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THINKING ABOUT GOD
So what can we know about God, and where do we go to find this? As one might expect, we can learn something about God’s character from the Bible. This is not the only place however, as we can also learn about God’s character through Church tradition, reason, and experience.¹
Of course, the scriptures are our primary source. Consider the following quotation: “‘I am the Alpha and the Omega’ says the Lord God, who is and was and who is to come, the Almighty” (Revelation 1:8)² Because alpha and omega are the beginning and the end letters of the Greek alphabet, we can interpret this as God saying that He is the beginning and the end of all things. To me this means that God existed before anything else did and will continue to exist should the universe ever end. We then can conclude that God created the universe and everything in it; and thus one aspect of God is his role as the Creator of all things. It is important to note that Christians believe God created the universe out of nothing as nothing else existed except God in the beginning.
Then there are two major ways of thinking about how God acts in the world today. The first is known as the deist perspective while the second is known as the theist perspective. According to deism, God created all things including the physical laws of nature, which in turn, control how everything works. For example when God created planets and other celestial objects, he created the relationship between these objects so that celestial bodies create a physical pull on other bodies around them. This force is called gravity. Deism seeks to explain all events with respect to the laws of nature. For instance, God doesn’t need to make the Earth revolve around the Sun. The Earth simply does so on its own accord due to the gravitational attraction of the larger body, the Sun, on the Earth. According to deism, God is not active in the world today. He simply created it and set it into motion.
Another way of thinking about how God acts in the world today is theism. This perspective proposes a greater role for God in world affairs than deism. According to theism, God created all things including the physical laws of nature. However God still acts on the physical universe and everything in it. This implies that supernatural miracles can happen. This is more in line with the traditional way of thinking about God and His intervention in the world. Thomas Aquinas, whose First Cause argument was referred to in Part One of this essay, provided a way to think about God’s intervention in the world today. Having already indicated that God was the first or primary cause, Aquinas postulated that God works indirectly in the world through what he called secondary causes.³ For example God acts by influencing a person’s motivation to work for the eradication of homelessness in her community. In this instance God would not provide a home to a homeless person directly, but He would influence other people to do so. Indeed we can think of ourselves as vessels of the Holy Spirit, and God acting through us.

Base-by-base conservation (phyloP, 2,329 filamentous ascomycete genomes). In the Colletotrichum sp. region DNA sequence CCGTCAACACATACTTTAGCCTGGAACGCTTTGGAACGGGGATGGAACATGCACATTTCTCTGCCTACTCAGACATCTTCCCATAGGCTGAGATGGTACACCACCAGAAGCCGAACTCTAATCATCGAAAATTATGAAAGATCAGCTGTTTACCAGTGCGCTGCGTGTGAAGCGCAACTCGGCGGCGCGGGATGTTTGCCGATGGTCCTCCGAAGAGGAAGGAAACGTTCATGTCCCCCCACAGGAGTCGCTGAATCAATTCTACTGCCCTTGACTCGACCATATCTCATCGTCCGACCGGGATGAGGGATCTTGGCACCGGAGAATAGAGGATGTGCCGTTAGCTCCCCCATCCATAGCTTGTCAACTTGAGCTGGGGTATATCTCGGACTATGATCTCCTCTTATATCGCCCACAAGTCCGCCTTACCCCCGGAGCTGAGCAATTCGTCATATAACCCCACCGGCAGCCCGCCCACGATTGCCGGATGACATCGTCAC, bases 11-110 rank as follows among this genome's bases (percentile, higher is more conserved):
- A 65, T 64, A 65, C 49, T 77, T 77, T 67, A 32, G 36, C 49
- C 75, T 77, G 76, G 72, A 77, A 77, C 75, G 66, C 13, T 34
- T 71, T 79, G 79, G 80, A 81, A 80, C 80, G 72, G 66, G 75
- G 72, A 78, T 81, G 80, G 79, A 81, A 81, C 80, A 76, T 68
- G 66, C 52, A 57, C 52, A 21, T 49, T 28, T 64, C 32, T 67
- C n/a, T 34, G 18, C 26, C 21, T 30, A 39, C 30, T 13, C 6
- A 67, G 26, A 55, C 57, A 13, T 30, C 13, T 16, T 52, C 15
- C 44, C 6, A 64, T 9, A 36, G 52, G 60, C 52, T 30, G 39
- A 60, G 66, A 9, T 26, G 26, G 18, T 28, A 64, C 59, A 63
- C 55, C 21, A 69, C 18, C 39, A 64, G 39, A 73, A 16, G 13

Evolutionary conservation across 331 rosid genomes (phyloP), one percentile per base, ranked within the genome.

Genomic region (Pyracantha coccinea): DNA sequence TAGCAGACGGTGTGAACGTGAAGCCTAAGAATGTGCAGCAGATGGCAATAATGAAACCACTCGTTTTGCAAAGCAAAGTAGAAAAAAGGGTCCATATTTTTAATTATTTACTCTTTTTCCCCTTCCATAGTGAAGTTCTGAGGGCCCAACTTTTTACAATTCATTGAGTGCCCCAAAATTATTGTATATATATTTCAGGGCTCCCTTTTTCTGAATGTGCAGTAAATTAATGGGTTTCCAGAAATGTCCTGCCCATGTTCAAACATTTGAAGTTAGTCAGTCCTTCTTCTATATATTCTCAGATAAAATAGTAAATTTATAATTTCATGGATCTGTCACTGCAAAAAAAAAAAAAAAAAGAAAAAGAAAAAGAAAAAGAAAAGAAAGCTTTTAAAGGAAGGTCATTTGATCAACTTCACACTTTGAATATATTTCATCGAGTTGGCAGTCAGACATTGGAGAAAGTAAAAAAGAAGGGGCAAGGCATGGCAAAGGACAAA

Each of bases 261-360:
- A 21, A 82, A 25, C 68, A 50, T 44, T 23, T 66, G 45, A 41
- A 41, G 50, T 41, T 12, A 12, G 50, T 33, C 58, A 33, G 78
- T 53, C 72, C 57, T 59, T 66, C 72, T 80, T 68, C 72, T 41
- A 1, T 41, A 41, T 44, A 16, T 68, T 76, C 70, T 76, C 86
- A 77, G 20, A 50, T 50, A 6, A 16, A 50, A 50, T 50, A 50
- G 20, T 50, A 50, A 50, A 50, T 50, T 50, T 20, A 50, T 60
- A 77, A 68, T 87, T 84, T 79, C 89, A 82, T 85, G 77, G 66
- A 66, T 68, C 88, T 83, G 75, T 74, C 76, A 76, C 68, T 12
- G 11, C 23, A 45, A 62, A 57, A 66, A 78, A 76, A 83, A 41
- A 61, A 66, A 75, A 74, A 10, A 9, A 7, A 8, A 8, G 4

Other characteristics of God all begin with the term “omni.” According to Merriam-Webster’s dictionary, omni is a combining form that means “all.” This helps us to describe God because God is thought of as the ultimate being or power. Thus we say God is omnipotent, omniscient, and omnipresent. Omnipotent, of course, means that God is all-powerful and can do all things. Omniscient means that God is all knowing. Omnipresent means that God is present everywhere.
But where in the scriptures do we find support for these three ideas about God? First, Psalm 68:34 states, “Ascribe power to God, whose majesty is over Israel; and whose power is in the skies.” Then Ephesians 1:17-19 state, “I pray that the God of our Lord Jesus Christ … may give you a spirit of wisdom and revelation … so that … you may know what is the hope to which He is called you, what are the riches of His glorious inheritance …, and what is the immeasurable greatness of his power for us who believe….” Further, Romans 11:33 states “Oh the riches and wisdom and knowledge of God! How unsearchable are his judgments and how inscrutable his ways!” Finally, Psalm 139:1-2, state “O Lord, you have searched me and known me. You know when I sit down and when I rise up; you discern my thoughts from far away.” Verse 7 states, “Where can I go from your spirit? Or where can I flee from your presence?”
In this essay, I began to discuss how to think about God especially his character. We said that before the universe existed, God existed. Thus, God is independent of the physical universe which He created. Thus God’s first characteristic is that of Creator. I then reviewed two ways of conceiving whether God is active in the world today – deism and theism. Then I discussed other characteristics of God. These were omnipotence, omniscience, and omnipresence. However, I did not mean to imply that I believe that God created the universe in its present state all at once. I don’t believe that. I believe that the process by which God creates is evolution; and I will discuss this in my next essay.
¹McGrath, Alister E. (2011). Christian Theology: An introduction. – 5th ed. Chichester, West Sussex, UK: John Wiley & Sons Ltd.
²Scriptural quotations contained herein are from the New Revised Standard Version Bible, copyright © 1989 by the Division of Christian Education of the National Council of Churches in the U.S.A, and are used with permission. All rights reserved.
³McGrath, Alister E. (2011). Christian Theology: An introduction. – 5th ed. Chichester, West Sussex, UK: John Wiley & Sons Ltd.